By Christopher Noxon
BEIJING, CHINA - Please excuse me. Really, I couldn't be sorrier.
That knocking on the back of your seat? The chewing gum smeared on your tray table? The whining and screeching and crying - the incessant, high-decibel weeping? All my fault.
I am the airline passenger you dread most of all, more even than the religious fanatic or flatulent fat guy. I am the passenger accompanying small children.
I'll also take the blame for the soggy Sun Chip that landed on your cashmere sweater during beverage service and the little sourpuss two rows up that's been staring at you since takeoff.
I feel your pain. I agree wholeheartedly that children and air travel don't mix - they bring out the worst in both. With kids on board, leisurely, meditative trips become chaotic, emotional ordeals.
Likewise, sweet and docile children become spastic hellions upon boarding a commercial airliner. And it's only getting worse.
As rising fuel costs and increased competition prompts airlines to cut back on little 'non-essential amenities' like legroom, food and courtesy, the kids are getting crankier.
We grown-ups may gripe and moan scrunched into a middle seat for six hours with nothing to sustain us but a Sandra Bullock movie and a bag of peanuts, but kids aren't so easily pacified.
They won't stand for it. They act out.
And so they make everyone around them miserable.
You, my fellow passengers arrive at our destination angry about Kids Today and the parents who let them run riot. Meanwhile we parents are exhausted and embarrassed.
Add beleaguered airline staff to the mix and nightmare scenarios ensue.
DOPING OR DOPES?
Last summer on a Continental Express flight in Houston, flight attendants objected when a 19-month-old boy "started saying 'Bye, bye plane' over and over," according to reports.
"You need to shut your baby up," the flight attendant reportedly told the mother, before adding: "It's called Benadryl."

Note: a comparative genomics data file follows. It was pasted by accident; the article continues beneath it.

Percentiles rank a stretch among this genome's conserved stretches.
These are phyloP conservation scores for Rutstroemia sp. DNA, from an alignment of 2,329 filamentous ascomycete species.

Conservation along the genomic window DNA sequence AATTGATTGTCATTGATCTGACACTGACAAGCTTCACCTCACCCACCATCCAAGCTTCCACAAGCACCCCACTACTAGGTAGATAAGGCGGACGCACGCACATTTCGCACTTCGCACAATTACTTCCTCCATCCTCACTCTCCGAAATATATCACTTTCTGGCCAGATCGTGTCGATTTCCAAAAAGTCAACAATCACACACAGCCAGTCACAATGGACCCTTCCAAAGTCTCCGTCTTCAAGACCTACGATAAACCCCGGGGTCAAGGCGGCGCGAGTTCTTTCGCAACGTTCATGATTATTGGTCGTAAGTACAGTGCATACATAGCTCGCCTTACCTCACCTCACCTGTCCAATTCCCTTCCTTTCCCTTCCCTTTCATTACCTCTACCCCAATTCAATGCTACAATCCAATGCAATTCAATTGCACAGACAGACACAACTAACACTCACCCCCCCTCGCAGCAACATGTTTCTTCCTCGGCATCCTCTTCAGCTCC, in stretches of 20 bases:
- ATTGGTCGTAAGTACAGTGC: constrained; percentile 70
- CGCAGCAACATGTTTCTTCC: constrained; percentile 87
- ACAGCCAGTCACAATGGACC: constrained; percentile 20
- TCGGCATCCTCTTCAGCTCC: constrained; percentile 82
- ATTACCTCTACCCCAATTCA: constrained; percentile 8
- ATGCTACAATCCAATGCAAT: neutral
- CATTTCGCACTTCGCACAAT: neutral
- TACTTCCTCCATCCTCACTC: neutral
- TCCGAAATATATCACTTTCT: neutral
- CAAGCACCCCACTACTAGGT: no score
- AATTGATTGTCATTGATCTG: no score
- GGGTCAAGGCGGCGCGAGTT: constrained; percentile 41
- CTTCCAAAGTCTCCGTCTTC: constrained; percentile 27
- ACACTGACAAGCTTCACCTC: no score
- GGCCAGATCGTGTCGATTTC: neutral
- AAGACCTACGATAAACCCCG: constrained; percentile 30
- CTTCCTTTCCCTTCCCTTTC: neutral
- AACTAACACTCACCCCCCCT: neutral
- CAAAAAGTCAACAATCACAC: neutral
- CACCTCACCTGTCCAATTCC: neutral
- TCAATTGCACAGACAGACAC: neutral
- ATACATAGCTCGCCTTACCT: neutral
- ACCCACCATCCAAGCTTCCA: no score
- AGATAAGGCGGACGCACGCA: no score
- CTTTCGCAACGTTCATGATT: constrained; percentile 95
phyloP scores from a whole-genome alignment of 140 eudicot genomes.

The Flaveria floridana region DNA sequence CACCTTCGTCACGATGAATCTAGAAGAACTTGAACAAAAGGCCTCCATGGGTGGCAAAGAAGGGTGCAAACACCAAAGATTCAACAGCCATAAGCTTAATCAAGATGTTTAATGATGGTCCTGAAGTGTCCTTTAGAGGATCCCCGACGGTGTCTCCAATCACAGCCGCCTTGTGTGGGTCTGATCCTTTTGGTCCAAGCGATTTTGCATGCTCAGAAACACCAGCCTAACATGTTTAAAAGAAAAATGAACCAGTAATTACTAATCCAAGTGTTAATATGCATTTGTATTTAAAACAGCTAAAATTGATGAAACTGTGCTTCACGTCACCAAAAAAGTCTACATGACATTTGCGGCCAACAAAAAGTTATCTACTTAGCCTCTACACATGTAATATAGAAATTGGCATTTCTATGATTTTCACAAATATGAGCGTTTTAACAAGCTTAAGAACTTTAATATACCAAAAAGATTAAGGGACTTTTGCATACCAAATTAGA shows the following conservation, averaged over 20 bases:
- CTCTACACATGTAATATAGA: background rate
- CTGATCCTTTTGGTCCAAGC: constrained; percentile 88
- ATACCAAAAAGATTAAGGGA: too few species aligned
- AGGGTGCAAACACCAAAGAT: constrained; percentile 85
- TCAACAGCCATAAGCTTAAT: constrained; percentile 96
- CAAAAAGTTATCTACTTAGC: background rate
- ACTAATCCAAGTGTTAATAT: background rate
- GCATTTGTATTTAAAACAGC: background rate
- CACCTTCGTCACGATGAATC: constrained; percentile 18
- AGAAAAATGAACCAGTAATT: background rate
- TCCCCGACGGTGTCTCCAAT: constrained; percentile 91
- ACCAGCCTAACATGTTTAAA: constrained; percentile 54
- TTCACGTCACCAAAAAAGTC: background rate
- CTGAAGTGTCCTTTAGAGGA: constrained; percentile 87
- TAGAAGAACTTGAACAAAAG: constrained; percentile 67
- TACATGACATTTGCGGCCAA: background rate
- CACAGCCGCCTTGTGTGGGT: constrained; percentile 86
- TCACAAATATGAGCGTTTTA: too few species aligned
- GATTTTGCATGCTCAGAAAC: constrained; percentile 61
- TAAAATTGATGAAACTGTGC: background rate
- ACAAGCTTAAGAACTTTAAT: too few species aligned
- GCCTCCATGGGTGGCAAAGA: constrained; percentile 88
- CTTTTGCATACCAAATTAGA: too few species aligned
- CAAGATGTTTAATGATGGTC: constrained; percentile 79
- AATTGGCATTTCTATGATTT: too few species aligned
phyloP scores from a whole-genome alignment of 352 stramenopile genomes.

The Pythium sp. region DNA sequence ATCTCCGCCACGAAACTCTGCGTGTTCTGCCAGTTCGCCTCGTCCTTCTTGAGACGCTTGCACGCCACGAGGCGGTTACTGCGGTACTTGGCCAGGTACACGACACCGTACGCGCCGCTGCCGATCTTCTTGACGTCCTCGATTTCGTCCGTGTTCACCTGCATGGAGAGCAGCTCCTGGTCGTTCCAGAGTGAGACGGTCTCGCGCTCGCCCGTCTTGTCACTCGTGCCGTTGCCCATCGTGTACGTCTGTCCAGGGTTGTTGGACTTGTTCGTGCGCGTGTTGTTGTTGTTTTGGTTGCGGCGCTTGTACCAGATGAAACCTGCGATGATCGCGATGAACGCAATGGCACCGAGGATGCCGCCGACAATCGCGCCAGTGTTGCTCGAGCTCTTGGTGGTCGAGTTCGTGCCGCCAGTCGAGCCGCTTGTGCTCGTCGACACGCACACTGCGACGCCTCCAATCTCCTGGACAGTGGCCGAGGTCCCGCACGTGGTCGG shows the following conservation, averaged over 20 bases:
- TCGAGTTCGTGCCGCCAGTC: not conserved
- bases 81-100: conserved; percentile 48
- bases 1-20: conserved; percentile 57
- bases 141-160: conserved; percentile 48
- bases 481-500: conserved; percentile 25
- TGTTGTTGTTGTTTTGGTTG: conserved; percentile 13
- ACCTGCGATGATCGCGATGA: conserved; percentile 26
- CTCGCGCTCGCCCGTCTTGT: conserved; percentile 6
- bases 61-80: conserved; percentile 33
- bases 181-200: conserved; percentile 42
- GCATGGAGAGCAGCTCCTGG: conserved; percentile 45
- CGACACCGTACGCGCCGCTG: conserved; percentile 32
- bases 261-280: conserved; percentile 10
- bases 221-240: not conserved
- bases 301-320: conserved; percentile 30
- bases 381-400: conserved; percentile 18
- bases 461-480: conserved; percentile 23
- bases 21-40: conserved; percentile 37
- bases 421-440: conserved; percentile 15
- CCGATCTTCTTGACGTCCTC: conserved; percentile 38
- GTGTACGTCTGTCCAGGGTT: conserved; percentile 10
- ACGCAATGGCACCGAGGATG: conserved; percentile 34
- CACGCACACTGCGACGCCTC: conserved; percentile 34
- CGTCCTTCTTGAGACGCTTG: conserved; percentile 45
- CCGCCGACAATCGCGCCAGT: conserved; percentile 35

A big controversy followed, with critics raising a stink about a flight attendant who would dare suggest doping a child.
While the stewardess sounded tactless, I can't say I entirely disagree with her sentiment.
Let's just say that my 2-year-old always seems badly congested just before takeoff. Benadryl has been one source of relief during a marathon of family travel this month, flying with three kids under the age of eight across the United States before taking a quick round-trip jaunt from Los Angeles to Denmark.
But I do find myself wondering. After all, families represent a sizable portion of air passengers. We may be a nuisance, but we're also a goldmine.
We shell out for family vacations, family automobiles, family restaurants -- so where's our kid-friendly airline?
Rumors have circulated for years about Disney Air or some startup devoted to families, but the closest we've come is Family Airlines, an upstart outfit based in Las Vegas that submitted an application to fly with the US government earlier this year.
Their plans are sketchy so far, but they're definitely on to something. Let solo travelers fly in plush recliners and Zen-like quiet - bunch us families together in mutual chaos, wherein the only people we can annoy are our own kind.
Ideally, the planes will be painted in garish SpongeBob yellow and vivid Princess pink (ancillary revenue: kid branding product placement!). On board, swashbuckling pirate pilots and plush costumed stewardesses offer headsets, juice and balloon.
It's easy to image the rest: TV monitors and video games at every seat and bubble machines spurting forth at takeoff.
Turbulence could be known as "wacky bumpy time," complete with dramatic sound effects and music and passengers could do the wave up and down the cabin and bounce beach balls between rows.
And while we're at it, let's steal an idea from the old movie palaces and include a "crying room." That way bawling infants and weary parents could huddle together and save the rest of the passengers the racket.
Sure, much of this is probably impractical. When airplane bathrooms are no bigger than a broom closet, crying rooms are probably out of the question.
But on behalf of unruly family travelers everywhere and the innocent bystanders who can't stand them, the airline industry should get creative and stop ignoring our pain.
Instead, capitalize on it. Forget the in-flight wi-fi -- where's our in-flight bouncy castle?